Visionary game designer Yoot Saito’s imaginative works have an unusual charm that have cemented his continuing legacy as a phenomenally creative and interesting developer. In this piece, we’ll be covering Mr. Saito’s beginnings, major works, and recent rumblings of a new title. We’re focusing on his games but will mention here that he is also known as an author, Mac evangelist, and photographer, among other things.
Origins - Towering upwards
Yutaka Saito (who often goes by “Yoot”) didn’t start making games in the usual manner. After graduating from Waseda University with a degree in architecture, he joined a large human resources company called Recruit. It was during this time that he began working on a simulation game, but after the company blocked further development—as they were not a game company—Saito decided to form OpenBook Co., Ltd. in 1993 to continue his work. Building on the previous project, he teamed up with freelance programmer Takumi Abe for their first release: The Tower for Windows 3.X and Mac System 7 computers.
The Tower is a simulation game in the vein of SimCity—which was a huge inspiration for Saito—where players are tasked with building and maintaining a skyscraper, placing apartments, restaurants, offices, stores, etc. in order to attract business and residents. Most importantly, they must manage elevators, giving proper priority to ensure smooth transportation. Maxis (SimCity creator Will Wright’s company) would actually publish the game as SimTower outside of Japan. It proved a great success worldwide and would receive ports and sequels with Yoot Tower (1998), The Tower SP (2004-2005), and The Tower DS (2008).
Slippery success - Caution Seaman
Yoot Saito’s most famous work to date is Seaman, one of the strangest games ever made and system-seller for the Sega Dreamcast. Seaman is a virtual pet game where players raise the titular seaman: bizarre, human-faced creatures that go through a complicated life cycle involving nautilus parasitism and multiple metamorphoses. The big hook is the game’s voice-recognition technology that lets you have conversations with seaman using the Dreamcast microphone.
The concept of Seaman was originally conceived during a lunch meeting at Vivarium Inc. (Saito’s new company) where he and his colleagues were talking about a popular aquarium simulation and Yoot joked that it’d be funny if the fish could talk to the player on their level with questions like "Who is the girl you brought here yesterday?". The foundational concepts for the game were all sketched out at this meeting and Saito was later approached and given support by Sega to shift development from computers to their new Dreamcast hardware.
Seaman was a surprise hit, especially in Japan where it was the biggest driver of Dreamcast system sales from new customers, had the highest ratio of female fans, and became something of a cultural phenomenon. There were two special edition Seaman consoles and an even stranger Christmas Seaman version released along with a full sequel for PlayStation 2 in 2007. It is also notable for being narrated by Leonard Nimoy in the English version and having Saito’s face as the model for seaman. The name itself is a reference to Sea-Monkeys.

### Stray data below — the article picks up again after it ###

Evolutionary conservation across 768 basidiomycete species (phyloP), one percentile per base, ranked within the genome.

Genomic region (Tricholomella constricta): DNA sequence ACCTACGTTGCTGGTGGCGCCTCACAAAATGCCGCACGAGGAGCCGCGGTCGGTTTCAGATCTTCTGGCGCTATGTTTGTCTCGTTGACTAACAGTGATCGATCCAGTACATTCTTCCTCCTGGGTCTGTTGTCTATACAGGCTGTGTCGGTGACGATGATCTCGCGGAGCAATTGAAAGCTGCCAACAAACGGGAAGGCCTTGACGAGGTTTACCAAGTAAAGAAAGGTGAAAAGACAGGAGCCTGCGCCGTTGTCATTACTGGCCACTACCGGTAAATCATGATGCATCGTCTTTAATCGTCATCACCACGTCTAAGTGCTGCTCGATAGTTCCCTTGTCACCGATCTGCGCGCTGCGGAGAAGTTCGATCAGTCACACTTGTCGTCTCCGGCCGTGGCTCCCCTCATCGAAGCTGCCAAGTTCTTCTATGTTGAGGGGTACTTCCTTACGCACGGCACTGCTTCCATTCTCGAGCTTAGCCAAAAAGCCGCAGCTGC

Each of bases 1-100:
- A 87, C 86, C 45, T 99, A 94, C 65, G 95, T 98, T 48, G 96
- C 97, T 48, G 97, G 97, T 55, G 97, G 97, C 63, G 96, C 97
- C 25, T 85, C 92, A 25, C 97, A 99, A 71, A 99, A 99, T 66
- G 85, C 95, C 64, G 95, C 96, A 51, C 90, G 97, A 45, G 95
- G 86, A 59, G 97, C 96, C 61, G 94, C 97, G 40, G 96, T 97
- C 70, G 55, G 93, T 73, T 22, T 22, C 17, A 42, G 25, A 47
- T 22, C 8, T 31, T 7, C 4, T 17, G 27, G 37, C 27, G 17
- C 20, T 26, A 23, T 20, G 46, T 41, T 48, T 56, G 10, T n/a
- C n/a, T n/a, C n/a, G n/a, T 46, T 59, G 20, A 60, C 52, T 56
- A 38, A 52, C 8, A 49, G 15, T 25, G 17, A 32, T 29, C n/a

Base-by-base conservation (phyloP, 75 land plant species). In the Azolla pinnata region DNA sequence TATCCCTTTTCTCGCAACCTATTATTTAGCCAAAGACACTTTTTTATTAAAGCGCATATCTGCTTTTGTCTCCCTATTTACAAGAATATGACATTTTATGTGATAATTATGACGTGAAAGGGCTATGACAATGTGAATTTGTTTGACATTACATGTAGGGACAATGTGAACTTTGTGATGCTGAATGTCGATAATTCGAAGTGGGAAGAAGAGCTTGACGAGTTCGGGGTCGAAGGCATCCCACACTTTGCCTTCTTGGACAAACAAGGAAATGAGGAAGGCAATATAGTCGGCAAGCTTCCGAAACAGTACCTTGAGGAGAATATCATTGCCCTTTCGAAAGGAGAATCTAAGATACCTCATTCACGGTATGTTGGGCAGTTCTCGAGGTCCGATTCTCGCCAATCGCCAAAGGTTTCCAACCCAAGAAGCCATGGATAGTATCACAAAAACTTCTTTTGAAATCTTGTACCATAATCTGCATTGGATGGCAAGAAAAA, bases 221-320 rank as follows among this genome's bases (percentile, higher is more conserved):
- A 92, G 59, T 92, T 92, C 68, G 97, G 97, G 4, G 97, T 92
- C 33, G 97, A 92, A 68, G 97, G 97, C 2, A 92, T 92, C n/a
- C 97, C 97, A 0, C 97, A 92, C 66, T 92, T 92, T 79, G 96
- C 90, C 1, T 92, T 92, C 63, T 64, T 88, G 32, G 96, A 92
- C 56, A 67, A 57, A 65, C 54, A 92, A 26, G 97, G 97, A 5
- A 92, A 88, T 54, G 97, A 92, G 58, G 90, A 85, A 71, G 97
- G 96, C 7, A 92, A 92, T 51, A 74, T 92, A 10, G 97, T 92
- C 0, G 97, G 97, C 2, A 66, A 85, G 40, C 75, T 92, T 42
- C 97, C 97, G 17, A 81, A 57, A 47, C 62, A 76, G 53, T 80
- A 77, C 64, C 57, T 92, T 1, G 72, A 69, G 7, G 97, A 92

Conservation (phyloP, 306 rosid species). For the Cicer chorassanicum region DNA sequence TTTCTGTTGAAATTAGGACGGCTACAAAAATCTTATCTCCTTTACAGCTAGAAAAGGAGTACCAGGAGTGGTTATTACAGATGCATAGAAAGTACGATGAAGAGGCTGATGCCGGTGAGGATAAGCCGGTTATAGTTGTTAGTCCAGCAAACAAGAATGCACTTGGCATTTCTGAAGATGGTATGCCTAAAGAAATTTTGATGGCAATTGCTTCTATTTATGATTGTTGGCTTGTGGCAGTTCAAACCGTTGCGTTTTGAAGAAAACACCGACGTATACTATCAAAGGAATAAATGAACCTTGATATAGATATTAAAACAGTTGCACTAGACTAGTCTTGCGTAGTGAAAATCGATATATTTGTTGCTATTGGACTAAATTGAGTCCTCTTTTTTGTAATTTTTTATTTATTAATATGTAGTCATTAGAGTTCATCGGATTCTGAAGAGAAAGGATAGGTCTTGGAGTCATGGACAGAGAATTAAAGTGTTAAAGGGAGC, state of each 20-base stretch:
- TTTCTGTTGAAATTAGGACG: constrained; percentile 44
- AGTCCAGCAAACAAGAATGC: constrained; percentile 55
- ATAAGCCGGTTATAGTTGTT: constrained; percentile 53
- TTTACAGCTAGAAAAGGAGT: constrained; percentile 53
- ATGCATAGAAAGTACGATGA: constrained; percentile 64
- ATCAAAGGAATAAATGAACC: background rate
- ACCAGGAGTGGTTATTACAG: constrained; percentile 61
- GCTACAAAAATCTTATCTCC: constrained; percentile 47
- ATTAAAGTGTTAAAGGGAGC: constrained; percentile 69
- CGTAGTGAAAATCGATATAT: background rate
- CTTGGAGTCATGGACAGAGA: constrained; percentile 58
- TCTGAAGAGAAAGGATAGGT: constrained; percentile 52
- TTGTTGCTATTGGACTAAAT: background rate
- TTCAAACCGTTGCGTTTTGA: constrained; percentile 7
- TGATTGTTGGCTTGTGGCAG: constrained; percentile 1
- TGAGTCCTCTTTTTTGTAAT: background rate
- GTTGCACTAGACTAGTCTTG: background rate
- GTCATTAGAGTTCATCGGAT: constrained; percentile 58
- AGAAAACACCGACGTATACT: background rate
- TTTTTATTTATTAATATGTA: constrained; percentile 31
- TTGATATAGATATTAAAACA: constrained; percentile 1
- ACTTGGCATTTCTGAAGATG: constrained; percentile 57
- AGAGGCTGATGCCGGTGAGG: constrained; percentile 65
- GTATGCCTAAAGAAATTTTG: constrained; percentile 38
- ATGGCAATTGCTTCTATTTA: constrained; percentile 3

In his 2017 GDC talk, Saito explained that he based Seaman around “3 Opposites” from the usual way of making games, that being 1. Non-cute characters 2. “Reality” over “Fantasy” and 3. the game “existing within the TV set”, further remarking that it’s often easier for people to have a strong reaction to something they are repulsed by than things designed to be loveable. Saito also mentioned the novelty of the seaman looking directly at the player, inspired by a popular comedian who would routinely look into the camera at the audience, and the strength of the aquarium metaphor in showcasing this.
Passing the mic - Odama
Vivarium’s next game would be another quirky title called Odama, a late release for the GameCube in 2006. This game combines pinball and real-time strategy with voice-recognition technology to create something wholly unique. Set in feudal Japan, gameplay revolves around moving Odama (giant stone balls) around the battlefield using pinball-style flippers to send them crashing into enemy soldiers and buildings while also giving orders to your own army using a microphone. It’s a bizarrely brilliant combination and arguably Saito’s greatest work with a novel concept matched with solid execution.
Flying to the future - Aero Porter and beyond
Saito’s latest game is Aero Porter, another simulation game for 3DS that was part of a compilation called Guild 01. Players manage luggage between airplanes in order to further expand their airports. Aero Porter is surprisingly deep and engaging for a game about such a seemingly mundane activity.
Having been out of games since 2012, Saito has expressed his plans to return on multiple occasions with some cryptic hints that his next project involves advanced AI and is “a little bit related to bitcoin”. Needless to say, we can’t wait to find out more!
Yoot Saito’s commitment to his ideals have produced some of the most eccentric and interesting games of all time. We hope that he and other developers will continue this passion for creating totally original experiences into the future.
“Creating something that’s never been done before is a great battle against indecision. But there is no better way to show off your inner strength than by actually following through on your idea. Anyone can have a crazy idea for a game. But perhaps only one in a hundred actually see it through.” -Yoot Saito
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